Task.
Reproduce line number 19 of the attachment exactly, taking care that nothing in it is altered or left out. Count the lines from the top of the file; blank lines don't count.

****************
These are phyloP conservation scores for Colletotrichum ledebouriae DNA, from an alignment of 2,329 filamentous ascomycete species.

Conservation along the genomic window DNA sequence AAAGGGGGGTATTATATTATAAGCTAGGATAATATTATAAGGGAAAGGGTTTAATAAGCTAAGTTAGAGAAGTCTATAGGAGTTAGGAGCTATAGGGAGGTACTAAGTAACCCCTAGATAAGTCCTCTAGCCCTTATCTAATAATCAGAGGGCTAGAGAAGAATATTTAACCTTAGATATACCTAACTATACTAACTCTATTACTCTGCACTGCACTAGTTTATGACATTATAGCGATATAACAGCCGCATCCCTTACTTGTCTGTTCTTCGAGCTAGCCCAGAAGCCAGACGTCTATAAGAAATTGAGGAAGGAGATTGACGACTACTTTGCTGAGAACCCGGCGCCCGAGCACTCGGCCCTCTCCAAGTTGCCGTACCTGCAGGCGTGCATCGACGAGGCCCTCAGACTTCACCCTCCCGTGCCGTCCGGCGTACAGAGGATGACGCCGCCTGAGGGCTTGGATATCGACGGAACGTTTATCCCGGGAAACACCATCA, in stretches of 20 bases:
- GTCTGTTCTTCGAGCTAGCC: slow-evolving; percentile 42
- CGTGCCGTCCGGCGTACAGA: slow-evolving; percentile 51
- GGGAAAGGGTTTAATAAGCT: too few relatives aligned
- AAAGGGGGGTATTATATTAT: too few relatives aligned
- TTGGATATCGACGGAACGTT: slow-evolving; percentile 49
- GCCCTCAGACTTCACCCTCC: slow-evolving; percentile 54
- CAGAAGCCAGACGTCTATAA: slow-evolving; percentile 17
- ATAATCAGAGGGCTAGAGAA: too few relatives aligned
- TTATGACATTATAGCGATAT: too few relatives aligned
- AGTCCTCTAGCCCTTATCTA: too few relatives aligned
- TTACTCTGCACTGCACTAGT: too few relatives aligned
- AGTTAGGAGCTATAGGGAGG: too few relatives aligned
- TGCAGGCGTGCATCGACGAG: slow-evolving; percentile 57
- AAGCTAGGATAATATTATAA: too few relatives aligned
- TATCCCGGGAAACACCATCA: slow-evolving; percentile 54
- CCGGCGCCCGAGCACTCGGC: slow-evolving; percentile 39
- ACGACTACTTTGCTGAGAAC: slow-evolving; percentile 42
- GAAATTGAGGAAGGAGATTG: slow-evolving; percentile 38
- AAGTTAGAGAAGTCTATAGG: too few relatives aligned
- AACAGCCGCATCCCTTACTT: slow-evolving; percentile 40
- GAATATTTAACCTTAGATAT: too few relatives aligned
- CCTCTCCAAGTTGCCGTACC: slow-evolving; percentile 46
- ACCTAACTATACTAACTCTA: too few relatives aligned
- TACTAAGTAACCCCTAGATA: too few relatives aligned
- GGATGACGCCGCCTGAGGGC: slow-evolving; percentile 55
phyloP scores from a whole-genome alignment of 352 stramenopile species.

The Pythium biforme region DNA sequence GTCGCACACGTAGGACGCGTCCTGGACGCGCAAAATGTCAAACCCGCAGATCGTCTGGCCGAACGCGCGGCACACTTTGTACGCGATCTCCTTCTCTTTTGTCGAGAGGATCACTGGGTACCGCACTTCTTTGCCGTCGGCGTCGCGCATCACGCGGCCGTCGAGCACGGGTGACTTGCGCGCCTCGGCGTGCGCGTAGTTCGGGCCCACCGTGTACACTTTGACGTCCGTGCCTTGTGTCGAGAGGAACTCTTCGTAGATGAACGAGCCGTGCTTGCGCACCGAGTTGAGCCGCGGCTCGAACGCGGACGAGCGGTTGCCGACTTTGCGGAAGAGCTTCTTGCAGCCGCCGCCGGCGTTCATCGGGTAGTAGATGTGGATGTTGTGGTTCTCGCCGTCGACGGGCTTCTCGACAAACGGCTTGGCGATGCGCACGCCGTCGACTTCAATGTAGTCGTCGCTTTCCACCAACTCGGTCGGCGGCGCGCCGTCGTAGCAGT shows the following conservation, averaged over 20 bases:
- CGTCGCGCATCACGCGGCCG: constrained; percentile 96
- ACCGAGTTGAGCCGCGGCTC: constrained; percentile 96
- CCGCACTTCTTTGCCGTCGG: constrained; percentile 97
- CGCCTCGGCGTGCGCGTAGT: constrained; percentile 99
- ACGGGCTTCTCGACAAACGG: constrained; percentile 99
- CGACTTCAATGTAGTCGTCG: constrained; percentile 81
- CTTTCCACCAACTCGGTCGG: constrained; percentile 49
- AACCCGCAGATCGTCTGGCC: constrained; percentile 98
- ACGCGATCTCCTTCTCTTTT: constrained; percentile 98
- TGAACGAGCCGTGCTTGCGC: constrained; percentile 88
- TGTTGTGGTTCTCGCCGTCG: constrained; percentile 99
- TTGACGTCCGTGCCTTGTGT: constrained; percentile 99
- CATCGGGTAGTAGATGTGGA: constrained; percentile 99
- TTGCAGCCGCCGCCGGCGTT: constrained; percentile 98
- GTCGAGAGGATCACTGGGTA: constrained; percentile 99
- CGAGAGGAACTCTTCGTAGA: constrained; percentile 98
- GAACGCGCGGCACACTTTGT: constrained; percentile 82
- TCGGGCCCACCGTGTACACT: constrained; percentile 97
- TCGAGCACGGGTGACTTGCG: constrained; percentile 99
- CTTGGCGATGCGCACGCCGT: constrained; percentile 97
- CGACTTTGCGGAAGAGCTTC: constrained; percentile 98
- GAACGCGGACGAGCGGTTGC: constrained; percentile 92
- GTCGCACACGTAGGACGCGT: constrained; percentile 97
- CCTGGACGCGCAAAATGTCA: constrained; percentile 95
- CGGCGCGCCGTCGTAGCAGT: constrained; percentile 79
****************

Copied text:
- ACGACTACTTTGCTGAGAAC: slow-evolving; percentile 42